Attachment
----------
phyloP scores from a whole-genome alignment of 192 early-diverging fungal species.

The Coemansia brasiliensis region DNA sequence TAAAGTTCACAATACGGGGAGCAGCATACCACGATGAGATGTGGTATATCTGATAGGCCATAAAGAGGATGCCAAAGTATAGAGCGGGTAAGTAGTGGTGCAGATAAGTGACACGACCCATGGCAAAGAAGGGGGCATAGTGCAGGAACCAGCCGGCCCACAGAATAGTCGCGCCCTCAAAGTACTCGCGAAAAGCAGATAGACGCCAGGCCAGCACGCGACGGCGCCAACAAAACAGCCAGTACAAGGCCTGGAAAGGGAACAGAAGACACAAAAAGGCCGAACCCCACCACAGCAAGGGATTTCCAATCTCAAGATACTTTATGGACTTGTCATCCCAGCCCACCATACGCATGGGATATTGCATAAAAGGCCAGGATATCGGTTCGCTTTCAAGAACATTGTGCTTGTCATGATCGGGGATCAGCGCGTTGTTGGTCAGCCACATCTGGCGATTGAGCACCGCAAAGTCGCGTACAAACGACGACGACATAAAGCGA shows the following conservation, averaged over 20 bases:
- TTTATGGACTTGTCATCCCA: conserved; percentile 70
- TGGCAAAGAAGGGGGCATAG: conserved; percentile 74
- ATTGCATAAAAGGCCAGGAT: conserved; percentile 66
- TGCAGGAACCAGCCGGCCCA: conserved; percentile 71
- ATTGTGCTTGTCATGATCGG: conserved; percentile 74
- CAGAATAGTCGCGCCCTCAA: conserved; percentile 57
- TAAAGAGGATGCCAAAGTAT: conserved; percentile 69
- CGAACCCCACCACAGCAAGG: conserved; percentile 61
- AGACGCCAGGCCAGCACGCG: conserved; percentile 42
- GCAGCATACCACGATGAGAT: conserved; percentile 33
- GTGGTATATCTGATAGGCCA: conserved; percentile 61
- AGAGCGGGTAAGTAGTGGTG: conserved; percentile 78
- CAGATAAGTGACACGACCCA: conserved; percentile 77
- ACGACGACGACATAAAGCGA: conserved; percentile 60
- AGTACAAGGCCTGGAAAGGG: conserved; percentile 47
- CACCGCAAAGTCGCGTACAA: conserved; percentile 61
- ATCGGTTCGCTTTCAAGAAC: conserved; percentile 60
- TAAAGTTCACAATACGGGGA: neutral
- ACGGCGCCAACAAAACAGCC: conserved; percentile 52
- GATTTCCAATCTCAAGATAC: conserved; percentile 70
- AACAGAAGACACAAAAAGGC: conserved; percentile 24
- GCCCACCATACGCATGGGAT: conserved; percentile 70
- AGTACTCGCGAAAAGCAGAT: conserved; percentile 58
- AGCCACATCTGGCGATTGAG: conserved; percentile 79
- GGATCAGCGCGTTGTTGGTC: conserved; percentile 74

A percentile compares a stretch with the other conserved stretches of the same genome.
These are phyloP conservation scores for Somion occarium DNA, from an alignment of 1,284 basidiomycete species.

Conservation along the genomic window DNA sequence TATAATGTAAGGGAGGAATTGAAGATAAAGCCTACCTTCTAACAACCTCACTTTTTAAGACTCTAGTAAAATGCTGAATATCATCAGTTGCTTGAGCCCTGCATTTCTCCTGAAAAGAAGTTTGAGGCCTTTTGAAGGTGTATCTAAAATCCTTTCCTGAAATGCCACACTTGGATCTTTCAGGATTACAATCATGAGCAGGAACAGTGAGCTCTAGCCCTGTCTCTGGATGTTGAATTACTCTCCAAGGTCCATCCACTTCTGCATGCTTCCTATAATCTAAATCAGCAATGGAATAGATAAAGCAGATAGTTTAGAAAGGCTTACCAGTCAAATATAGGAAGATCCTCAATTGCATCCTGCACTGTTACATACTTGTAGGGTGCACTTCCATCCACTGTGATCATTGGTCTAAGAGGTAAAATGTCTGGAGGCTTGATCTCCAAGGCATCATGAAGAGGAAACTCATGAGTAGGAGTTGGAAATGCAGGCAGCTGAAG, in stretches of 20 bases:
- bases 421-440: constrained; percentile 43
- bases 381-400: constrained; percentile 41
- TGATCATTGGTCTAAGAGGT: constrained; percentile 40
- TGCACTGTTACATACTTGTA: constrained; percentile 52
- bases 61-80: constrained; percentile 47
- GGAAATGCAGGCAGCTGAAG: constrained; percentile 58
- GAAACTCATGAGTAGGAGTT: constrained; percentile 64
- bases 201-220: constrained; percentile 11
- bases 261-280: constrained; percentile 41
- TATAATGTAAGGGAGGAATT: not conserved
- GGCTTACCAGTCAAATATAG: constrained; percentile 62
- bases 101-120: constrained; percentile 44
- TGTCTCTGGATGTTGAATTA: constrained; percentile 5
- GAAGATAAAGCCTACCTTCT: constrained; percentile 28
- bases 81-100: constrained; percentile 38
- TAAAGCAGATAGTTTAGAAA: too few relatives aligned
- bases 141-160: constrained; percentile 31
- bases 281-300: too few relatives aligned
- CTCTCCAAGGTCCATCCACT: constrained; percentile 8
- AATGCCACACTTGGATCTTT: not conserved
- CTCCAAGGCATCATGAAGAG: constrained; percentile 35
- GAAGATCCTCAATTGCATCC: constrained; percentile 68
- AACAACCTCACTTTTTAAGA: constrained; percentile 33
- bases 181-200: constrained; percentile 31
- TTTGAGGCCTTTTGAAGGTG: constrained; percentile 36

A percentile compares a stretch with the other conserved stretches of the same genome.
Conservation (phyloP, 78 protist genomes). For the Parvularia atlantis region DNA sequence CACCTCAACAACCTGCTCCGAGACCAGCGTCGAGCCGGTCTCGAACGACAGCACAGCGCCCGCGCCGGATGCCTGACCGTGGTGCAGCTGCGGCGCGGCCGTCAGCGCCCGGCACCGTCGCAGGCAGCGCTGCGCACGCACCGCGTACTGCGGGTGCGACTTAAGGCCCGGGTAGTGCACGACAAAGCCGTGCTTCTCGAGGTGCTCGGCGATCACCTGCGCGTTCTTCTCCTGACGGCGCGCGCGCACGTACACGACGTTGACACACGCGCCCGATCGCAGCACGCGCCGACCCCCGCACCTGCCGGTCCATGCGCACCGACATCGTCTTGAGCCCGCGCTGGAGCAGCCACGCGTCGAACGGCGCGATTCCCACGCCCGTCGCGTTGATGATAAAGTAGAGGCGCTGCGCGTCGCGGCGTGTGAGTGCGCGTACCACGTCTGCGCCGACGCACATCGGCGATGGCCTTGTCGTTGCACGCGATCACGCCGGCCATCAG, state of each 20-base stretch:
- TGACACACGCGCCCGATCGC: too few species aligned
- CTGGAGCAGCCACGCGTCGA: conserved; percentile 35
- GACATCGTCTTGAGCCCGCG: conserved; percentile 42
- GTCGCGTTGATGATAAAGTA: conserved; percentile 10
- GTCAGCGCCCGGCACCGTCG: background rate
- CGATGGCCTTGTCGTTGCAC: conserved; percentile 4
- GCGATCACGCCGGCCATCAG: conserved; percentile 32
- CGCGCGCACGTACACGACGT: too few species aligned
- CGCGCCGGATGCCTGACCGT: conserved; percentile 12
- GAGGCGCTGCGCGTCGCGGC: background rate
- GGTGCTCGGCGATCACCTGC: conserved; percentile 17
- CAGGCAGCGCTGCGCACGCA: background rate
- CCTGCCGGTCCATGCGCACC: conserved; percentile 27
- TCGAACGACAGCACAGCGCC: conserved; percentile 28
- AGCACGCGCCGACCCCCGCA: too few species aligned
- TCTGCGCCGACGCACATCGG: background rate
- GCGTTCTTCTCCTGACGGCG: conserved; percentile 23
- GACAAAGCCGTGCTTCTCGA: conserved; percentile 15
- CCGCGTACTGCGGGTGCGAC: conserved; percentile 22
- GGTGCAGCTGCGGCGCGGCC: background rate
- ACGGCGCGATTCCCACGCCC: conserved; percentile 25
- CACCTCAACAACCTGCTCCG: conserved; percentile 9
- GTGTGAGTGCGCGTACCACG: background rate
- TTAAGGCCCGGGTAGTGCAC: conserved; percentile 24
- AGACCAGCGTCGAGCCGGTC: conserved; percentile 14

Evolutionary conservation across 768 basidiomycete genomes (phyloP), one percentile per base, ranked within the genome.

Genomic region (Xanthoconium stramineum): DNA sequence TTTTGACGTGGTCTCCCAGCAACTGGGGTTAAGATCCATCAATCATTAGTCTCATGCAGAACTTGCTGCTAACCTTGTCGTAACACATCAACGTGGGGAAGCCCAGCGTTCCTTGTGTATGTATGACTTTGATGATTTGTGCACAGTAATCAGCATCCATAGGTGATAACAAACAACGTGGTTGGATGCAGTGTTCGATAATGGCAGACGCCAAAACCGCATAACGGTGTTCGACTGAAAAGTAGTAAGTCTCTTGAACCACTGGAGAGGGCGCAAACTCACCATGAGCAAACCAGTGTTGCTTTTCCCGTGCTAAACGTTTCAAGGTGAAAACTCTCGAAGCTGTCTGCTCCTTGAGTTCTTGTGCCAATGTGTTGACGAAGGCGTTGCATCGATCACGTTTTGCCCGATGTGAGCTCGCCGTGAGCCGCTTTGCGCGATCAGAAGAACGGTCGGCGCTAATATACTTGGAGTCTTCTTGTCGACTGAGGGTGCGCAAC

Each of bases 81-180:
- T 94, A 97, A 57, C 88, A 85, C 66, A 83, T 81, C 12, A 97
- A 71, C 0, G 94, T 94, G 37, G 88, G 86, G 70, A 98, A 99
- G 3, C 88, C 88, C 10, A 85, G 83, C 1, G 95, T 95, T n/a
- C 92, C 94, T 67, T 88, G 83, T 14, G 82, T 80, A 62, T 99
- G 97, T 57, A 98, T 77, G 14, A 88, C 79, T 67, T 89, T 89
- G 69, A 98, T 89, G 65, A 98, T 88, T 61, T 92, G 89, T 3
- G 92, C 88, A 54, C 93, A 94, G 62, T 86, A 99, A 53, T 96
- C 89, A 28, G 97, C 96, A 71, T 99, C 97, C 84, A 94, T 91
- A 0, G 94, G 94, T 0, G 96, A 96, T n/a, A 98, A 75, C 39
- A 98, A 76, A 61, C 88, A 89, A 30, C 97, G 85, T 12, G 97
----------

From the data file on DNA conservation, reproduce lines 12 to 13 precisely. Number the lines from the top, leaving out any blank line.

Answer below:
- GCAGCATACCACGATGAGAT: conserved; percentile 33
- GTGGTATATCTGATAGGCCA: conserved; percentile 61